That’s the suggestion made by the FT’s David Pilling, who views the recent train crash as a watershed moment: “Perhaps not since Tiananmen Square more than 20 years ago has the Communist party looked so naked in the face of public contempt.”The train wreck is different from other deadly disasters in China, like the collapse of poorly constructed schools or tainted baby milk. Those tragedies mainly hit the poor. But tickets on the train that crashed were expensive, and China’s new middle class citizens were the ones killed. The public outcry was tremendous.Pilling astutely concludes:
China’s middle class wants a leadership that can contain corruption, ensure safety and not put pride above engineering principles. It wants, in the arresting words of a commentary in the People’s Daily – of all places – economic growth that is not ‘smeared in blood’.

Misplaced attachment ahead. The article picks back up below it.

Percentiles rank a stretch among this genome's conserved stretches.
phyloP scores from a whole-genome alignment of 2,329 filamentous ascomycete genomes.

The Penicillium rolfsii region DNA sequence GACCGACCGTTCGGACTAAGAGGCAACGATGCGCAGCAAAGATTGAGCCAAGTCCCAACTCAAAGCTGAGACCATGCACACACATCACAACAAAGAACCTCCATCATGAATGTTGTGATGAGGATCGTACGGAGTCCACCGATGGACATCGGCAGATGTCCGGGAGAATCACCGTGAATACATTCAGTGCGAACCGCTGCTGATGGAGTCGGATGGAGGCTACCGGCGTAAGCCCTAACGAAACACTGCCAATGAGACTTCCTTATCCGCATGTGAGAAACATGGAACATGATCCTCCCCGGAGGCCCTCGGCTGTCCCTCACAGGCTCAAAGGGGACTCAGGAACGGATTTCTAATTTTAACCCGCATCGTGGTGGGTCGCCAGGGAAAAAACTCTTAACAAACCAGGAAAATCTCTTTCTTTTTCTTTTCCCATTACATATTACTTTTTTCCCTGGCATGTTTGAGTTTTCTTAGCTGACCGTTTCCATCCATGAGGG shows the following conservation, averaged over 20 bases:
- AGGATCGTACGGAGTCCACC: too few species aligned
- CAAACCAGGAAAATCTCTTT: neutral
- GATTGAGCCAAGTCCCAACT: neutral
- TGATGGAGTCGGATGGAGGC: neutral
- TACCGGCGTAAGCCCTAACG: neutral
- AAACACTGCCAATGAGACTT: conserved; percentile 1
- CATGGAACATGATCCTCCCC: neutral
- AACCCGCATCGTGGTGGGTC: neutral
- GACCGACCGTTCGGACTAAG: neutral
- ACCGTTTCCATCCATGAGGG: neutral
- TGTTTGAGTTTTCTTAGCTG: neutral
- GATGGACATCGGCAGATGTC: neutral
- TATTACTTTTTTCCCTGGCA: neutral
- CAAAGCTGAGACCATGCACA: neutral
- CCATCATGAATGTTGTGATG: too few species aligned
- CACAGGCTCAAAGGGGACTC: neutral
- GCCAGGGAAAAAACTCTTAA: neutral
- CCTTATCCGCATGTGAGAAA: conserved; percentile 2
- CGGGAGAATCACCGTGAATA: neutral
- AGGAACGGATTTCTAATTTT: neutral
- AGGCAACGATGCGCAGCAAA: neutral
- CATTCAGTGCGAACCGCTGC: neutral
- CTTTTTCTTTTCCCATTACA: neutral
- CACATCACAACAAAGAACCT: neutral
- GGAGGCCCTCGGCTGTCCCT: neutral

Maybe fears of a middle class revolt are overblown; then again, perhaps not. As Via Meadia has often had occasion to remark, China’s explosive transformation is the most dramatic explosion of social and economic change the world has ever seen. Nobody, not even the Chinese themselves, know what will come of this.Two things won’t happen: China won’t smoothly and seamlessly transform into a stable parliamentary democracy, and the status quo will not last. Beyond that, it’s all up for grabs. Stay tuned.